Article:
MINING firms are wooing top performing University of Zambia (UNZA) students from the School of Mines.
In a related developed, Mines, Energy and Water Development Minister Christopher Yaluma has called for greater enrolment of females in mining engineering studies.
Award-winning mining engineering students were last Friday overwhelmed with calling cards from representatives of mining companies at the UNZA School of Mines prize-giving ceremony where the minister of Mines was the guest of honour.
Mr Yaluma, who reiterated the need for concerted and accelerated efforts, said that enrolment of more females in mining engineering studies could add impetus to fill the skill gap in the mining sector.
‘‘While we continue to produce quality graduates, every effort must be made to encourage more females to enrol in mining engineering studies,’’ he said.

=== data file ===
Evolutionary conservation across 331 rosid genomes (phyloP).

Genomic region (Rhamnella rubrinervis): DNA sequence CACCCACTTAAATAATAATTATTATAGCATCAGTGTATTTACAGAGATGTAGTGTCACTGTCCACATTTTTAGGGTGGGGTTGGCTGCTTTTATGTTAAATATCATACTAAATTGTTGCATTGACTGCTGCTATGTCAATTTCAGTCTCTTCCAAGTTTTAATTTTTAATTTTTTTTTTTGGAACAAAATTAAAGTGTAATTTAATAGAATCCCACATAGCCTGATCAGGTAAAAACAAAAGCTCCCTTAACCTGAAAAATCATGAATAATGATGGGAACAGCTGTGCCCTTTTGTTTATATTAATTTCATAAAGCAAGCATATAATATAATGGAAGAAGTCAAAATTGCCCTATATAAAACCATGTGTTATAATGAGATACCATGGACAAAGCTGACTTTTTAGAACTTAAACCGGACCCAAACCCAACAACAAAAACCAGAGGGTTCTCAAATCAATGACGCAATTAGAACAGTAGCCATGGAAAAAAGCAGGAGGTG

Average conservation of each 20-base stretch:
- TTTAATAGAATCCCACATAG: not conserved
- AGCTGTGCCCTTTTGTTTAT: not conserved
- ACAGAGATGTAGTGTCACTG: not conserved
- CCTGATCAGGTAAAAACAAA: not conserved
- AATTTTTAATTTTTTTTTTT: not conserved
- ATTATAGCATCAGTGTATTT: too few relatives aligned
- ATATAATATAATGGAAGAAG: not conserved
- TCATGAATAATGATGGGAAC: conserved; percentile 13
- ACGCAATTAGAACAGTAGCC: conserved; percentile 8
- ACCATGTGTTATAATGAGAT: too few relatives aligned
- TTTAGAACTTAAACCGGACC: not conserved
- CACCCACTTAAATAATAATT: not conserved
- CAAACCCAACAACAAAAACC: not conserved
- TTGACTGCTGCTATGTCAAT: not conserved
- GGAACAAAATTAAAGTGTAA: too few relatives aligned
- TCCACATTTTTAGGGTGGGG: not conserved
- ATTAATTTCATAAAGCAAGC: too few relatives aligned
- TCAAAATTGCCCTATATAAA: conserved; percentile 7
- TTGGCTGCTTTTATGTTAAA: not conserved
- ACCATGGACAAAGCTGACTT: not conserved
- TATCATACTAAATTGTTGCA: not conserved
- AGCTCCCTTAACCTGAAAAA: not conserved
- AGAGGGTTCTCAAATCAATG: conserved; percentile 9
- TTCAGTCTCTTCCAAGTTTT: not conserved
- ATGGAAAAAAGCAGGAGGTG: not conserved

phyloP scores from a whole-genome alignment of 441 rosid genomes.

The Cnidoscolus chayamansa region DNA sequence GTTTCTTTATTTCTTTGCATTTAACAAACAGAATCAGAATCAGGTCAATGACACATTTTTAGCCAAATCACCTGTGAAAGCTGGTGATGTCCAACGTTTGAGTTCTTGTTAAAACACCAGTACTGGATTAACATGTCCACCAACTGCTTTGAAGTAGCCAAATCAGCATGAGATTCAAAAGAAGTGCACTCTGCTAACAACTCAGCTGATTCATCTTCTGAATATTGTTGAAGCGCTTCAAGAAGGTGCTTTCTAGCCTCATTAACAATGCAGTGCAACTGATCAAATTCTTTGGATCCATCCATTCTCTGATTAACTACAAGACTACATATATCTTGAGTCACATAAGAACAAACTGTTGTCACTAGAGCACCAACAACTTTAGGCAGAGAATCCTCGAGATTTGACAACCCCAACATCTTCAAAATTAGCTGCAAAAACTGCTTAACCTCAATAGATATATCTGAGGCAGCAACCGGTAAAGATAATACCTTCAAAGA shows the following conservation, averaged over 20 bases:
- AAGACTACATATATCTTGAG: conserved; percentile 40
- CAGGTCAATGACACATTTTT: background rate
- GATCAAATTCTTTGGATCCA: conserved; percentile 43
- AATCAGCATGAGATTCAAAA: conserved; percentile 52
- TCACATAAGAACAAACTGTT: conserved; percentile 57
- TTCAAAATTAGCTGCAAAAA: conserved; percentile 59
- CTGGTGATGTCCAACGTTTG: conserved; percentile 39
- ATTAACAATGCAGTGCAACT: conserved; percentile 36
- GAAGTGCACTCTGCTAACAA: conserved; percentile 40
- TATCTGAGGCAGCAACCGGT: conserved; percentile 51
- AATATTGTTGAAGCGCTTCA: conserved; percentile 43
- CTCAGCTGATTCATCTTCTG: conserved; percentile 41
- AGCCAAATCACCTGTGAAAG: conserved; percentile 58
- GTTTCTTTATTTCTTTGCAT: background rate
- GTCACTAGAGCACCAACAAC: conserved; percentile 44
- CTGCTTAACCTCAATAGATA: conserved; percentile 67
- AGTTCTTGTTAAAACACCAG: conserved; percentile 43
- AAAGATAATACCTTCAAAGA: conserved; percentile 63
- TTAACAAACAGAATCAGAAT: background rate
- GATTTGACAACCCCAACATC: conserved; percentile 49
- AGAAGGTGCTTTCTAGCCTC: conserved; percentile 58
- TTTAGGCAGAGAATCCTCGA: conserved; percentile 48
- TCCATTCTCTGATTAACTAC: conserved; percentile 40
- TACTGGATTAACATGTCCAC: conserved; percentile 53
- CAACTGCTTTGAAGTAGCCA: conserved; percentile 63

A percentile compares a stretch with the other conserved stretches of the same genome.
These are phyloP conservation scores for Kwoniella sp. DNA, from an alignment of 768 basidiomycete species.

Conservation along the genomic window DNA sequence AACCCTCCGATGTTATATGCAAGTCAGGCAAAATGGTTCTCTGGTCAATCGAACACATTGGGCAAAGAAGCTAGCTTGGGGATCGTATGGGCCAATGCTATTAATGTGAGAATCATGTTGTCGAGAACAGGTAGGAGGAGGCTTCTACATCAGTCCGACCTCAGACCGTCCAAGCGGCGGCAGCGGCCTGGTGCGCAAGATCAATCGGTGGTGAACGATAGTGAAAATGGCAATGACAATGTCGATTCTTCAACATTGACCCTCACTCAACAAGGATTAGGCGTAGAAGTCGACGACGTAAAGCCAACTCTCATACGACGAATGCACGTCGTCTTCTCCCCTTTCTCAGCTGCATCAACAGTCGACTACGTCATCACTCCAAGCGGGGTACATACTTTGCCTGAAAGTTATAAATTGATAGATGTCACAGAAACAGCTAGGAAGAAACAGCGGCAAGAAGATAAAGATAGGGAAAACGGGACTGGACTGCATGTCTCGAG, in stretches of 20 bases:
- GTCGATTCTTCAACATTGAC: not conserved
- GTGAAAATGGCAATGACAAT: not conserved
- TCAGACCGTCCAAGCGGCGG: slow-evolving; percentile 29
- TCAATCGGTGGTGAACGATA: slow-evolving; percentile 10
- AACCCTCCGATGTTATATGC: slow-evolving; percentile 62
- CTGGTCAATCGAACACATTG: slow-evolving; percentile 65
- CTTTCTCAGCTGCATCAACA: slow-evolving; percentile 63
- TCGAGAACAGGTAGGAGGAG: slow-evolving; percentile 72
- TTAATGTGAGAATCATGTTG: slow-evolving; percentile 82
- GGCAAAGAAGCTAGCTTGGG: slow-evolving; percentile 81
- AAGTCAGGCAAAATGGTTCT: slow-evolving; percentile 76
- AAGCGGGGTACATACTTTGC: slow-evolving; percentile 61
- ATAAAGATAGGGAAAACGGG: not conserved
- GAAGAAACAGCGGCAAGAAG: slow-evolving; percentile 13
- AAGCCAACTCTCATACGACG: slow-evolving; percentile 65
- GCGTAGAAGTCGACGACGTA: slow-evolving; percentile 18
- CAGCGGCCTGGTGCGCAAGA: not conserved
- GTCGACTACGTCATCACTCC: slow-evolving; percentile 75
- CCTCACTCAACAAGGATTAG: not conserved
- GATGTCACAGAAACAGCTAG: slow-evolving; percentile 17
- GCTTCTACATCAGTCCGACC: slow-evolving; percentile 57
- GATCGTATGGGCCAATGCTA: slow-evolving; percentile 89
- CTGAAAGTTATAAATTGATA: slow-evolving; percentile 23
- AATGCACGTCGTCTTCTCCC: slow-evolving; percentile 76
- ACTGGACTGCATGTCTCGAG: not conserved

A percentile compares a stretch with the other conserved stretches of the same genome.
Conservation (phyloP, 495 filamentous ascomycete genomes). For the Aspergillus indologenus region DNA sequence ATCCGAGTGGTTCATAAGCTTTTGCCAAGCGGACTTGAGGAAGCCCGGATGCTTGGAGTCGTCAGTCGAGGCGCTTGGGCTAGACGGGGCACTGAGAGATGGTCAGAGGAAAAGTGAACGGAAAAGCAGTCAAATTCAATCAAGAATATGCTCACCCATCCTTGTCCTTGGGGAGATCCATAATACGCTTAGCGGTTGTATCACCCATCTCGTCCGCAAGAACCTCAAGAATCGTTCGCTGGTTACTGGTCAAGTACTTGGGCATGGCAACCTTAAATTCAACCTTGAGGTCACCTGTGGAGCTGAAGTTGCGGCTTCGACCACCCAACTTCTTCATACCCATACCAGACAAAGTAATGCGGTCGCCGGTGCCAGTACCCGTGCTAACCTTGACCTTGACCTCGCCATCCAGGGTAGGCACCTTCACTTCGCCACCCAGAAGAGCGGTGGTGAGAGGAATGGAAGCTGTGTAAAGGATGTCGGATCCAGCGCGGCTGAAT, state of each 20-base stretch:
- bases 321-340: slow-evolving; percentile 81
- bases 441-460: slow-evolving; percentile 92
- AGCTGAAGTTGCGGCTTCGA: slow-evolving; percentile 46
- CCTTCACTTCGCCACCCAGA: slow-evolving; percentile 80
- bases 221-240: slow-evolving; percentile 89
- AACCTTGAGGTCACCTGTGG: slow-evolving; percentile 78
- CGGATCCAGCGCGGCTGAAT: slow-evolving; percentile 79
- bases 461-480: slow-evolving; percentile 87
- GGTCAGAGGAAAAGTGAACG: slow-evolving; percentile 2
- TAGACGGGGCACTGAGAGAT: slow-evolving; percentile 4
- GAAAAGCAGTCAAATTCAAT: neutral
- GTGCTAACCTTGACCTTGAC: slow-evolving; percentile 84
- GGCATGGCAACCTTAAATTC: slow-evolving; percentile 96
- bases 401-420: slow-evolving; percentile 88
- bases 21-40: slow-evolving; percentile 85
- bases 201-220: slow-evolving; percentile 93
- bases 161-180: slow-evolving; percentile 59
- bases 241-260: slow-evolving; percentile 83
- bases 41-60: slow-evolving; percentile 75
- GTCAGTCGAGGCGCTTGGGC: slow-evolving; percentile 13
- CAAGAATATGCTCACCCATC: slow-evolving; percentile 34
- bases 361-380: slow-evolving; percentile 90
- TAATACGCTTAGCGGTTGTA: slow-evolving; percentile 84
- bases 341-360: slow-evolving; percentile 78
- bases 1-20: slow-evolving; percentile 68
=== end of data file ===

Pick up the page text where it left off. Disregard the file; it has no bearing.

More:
He added: ‘‘The awards are also important for the university to continue producing quality graduates despite the many challenges faced by the institution. And as such my ministry will from next year take an active role to support the awards.’’
Earlier, UNZA Vice-Chancellor Professor Stephen Simukanga appealed to government and the mining companies for greater involvement as they were the main beneficiaries of the graduates churned out by the university.
Kansanshi Mine public relations manager, Godfrey Msiska, pledged FQM’s continued commitment to enhancing human capital in the mining sector, citing the company’s establishment programmes of developing skills from artisanal to engineering levels.
Monica Botha impressed among the recipients sweeping fourth awards, including the First Quantum Minerals (FQM) Prize for Best Fourth Year Student in Metallurgy and Mineral Processing.
Other recipients were Webby Banda, Humphrey Mbasela, Mukuka Simusokwe, Kelvin Chitambo and Givers Chisanga.
The excitement of the award winners reached a crescendo in the aftermath with various mining executives handing them business cards.